Remember Piketty?

He has kept writing since his blockbuster mostly misunderstood book Capital of a decade ago. He has kept writing.

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Good god, what a horrible introduction to the actual interview content. It read like the author was trying to namedrop every inside baseball intellectual sub-camp in French politics and intellectual debates over the last 50 years to show how hip and jaded he was. Came this close ------>||<------- to skipping the actual interview.

The actual point of the interview was to discern how Piketty’s thinking or his presentation of it has evolved since his famous best-selling 2014 book made a simple point:

If the rate of return on capital (r) is exceeding the larger average rate of growth in the economy (g), it inevitably drives wealth to the upper ranks and triggers massive wealth inequality. Any proposal to solve problems stemming from these inequalities that doesn’t factor in this basic aspect of “economic physics” will fail.

The interviewer asks Piketty a key question… Have major western democracies moved on from the prior form of capitalism they were practicing in the 20th century to some new form of technofeudalism? (That term isn’t really defined…)

Piketty believes the combination of a pandemic and looming danger from climate change have re-emphasized with many western governments the value in maintaining active participation in re-engineering healthcare systems, energy grids, education, etc.

Unfortunately, Piketty’s response doesn’t actually seem to address the original question or tie any answer to it back to his prior r>g ==> inequality thesis. His r>g ==> inequality formulation isn’t unique to our current state of technical evolution. (Piketty isn’t making this argument, I’m just stating this to clarify my point…) His formulation holds true over generations because inevitably technical innovations feed on themselves and the gain of going from horse to steam was less than going from telegraph to telephone which was less than going from train to auto, from tube to transistor, from turboprop to jet, copper T1 to fiber DS3, dial-up to DSL, etc. Technology evolution is essentially exponential in its impact on productivity.

Any time a factor of change is exponential, it becomes a redistributive force for wealth to those controlling the exponential factor. While this has been true since Og spent three months in a cave smoothing out the first wheel, it could be argued that current technology trends are MORE exponential and MORE re-distributive updward because many new technologies are ALGORITHMS and lack the traditional inertial costs of requiring a new tool to be physically stamped out of metal, shipped on a train to 300 cities and bought by millions of users with a physical visit to a store. An algorithm can be nearly instantly adopted and begin accelerating other wealth producing processes.

The problem – as I see it – is western democracies are still regulating these new technologies and the businesses that result from them assuming their growth exponent is more traditional and inertial in nature. Countries have let “the FAANGs” of the world (Facebook, Apple, Amazon, Netflix, Google) get a fifteen year head start ahead of regulators when the unique problems caused by the scale of these firms should have been evident as far back as 2010.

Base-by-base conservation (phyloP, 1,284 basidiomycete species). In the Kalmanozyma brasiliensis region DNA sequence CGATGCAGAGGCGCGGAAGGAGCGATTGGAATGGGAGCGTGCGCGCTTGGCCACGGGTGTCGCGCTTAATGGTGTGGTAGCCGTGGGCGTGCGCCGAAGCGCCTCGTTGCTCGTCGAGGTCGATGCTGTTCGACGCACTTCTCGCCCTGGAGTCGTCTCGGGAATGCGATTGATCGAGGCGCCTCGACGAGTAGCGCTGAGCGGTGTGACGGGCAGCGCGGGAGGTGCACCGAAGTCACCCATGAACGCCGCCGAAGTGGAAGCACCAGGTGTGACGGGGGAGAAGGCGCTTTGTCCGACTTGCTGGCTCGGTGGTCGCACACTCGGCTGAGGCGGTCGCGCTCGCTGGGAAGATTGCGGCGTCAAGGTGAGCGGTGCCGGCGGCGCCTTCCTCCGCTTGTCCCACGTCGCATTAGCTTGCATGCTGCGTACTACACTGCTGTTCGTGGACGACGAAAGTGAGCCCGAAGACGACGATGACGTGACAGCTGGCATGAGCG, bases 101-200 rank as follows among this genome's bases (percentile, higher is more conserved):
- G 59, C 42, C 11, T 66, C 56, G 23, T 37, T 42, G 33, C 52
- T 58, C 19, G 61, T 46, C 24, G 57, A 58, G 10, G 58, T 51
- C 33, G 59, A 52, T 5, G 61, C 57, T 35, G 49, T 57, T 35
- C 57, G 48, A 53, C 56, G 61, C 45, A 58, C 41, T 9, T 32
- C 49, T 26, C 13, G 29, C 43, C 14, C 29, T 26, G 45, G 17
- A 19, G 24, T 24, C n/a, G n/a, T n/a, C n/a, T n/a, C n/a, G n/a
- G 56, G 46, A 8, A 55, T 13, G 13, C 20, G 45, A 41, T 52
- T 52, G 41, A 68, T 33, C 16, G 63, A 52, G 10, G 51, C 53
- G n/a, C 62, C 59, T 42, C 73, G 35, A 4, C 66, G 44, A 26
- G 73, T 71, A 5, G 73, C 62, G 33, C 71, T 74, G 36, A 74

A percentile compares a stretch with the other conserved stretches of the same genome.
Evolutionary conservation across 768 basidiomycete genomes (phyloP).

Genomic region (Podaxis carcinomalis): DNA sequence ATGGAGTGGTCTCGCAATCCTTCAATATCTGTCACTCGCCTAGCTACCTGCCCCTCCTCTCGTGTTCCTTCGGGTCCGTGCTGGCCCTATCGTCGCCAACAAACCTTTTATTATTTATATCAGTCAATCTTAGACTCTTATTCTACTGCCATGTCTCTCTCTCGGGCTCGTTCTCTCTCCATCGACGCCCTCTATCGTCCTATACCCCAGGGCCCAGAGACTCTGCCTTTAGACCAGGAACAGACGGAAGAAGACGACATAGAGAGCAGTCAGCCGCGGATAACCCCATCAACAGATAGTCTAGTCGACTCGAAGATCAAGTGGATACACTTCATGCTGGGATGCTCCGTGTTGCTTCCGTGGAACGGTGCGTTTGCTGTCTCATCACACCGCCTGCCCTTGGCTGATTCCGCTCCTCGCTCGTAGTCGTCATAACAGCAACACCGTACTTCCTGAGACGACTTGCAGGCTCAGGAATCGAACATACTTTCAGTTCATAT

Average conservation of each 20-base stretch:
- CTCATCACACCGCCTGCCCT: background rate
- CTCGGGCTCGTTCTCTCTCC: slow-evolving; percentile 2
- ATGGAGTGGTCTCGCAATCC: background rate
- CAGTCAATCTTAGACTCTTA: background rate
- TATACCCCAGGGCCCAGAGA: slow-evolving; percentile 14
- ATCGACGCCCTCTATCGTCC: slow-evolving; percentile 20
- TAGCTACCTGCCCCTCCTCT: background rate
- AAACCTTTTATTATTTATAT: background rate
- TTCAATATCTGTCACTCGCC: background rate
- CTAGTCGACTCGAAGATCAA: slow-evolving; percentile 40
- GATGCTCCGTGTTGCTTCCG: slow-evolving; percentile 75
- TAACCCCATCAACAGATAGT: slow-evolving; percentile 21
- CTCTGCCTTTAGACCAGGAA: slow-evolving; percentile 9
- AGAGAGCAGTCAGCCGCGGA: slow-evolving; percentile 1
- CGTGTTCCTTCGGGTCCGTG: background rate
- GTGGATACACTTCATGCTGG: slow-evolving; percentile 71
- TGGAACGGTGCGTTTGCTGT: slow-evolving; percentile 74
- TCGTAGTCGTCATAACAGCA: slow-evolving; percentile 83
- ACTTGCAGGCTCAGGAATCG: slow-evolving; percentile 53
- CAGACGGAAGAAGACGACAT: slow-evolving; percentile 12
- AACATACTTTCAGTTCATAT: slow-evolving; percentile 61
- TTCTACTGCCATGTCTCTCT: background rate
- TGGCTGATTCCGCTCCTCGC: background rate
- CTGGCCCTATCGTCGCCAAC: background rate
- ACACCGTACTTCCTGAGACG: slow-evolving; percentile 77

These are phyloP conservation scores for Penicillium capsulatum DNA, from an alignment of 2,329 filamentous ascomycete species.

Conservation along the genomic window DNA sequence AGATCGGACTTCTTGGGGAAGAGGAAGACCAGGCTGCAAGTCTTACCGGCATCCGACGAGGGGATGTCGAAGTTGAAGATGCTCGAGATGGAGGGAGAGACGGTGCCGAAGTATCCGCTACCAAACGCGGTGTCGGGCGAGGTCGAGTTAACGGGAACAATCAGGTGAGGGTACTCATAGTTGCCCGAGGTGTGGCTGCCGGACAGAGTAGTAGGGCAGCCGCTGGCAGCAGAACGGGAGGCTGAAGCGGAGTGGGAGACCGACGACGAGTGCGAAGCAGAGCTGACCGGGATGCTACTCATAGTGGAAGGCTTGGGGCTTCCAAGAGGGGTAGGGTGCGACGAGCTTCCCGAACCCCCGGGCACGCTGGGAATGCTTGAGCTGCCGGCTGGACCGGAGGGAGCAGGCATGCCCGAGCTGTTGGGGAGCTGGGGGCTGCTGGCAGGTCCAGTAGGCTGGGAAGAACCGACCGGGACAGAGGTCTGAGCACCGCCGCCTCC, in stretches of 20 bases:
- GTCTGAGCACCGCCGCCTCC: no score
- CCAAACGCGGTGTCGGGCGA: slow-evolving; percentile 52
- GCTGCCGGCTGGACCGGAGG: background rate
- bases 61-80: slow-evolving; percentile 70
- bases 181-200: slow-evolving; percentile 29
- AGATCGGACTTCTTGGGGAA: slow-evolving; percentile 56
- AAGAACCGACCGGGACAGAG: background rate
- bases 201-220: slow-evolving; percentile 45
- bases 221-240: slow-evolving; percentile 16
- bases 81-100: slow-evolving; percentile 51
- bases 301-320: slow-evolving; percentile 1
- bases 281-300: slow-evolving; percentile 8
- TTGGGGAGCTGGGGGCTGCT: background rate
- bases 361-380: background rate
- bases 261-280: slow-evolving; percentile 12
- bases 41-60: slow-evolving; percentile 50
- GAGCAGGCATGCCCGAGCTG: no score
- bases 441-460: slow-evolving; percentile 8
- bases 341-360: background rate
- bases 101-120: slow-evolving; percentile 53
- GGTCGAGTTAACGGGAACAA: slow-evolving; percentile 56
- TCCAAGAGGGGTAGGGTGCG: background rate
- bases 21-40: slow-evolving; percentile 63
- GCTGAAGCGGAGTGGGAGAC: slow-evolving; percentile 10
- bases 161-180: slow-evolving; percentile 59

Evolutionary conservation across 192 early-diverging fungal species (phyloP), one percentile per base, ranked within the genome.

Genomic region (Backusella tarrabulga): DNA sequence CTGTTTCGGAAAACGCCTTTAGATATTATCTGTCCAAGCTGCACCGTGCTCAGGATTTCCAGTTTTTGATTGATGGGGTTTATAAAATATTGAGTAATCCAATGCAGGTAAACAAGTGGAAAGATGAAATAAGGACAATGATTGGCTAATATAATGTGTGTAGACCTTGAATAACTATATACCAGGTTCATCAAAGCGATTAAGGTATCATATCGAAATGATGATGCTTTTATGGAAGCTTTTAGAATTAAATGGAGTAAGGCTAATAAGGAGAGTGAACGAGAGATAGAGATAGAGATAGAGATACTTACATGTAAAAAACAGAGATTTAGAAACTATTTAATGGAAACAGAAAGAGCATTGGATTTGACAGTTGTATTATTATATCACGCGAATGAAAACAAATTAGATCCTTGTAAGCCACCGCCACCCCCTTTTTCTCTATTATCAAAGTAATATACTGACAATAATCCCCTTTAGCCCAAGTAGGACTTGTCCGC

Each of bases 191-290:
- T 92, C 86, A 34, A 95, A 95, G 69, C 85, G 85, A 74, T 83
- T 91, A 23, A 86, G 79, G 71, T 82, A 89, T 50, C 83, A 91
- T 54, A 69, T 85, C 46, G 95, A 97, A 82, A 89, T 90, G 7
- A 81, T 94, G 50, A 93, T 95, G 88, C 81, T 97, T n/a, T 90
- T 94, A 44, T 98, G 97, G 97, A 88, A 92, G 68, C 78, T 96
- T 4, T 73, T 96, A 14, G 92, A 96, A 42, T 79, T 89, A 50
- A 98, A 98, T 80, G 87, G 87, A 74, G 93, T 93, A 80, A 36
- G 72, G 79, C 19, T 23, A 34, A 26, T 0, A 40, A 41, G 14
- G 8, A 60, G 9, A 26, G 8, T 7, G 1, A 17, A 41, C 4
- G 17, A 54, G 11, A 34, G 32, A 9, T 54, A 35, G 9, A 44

Catching up with where democracies need to be with the regulation of firms with lighter-weight cost structures and INCREDIBLE market share and revenue becomes even more difficult when domestic political debates are distracted by bread and circus affairs. Catching up becomes VASTLY more difficult when authoritarian governments are leveraging the same technologies to purposely create those bread and circus distractions amid democratic countries and delay their recognition of the threats posed by those authoritarian governments.



WTH – superb summary that I was too tired (lazy?) to make.

I will only add that in Piketty’s books since Capital he has deepened his original analysis at the same time he has broadened it to address historical variants (what was capital in previous eras, etc.) and current and future extensions.

He is a fascinating scholar, and most commentary over the last decade, both from left and right, has been too glib. I feel the same way about Fukuyama, who certanly was not proclaiming an End to History in the normal modern sense of “One Damn Thing After Another”, but rather in a (perhaps deeper or perhaps delusional) Platonic/Herodotidian/Hegelian sense.

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And one of the most “unread” books. I remember reading an article about collecting data from eBooks and people using the highlight function. The later in the book that people highlighted quotes, the more likely the book was to have been completely read. His blockbuster significantly ran out of highlights half way through.

I never bothered reading it, not my cup of tea.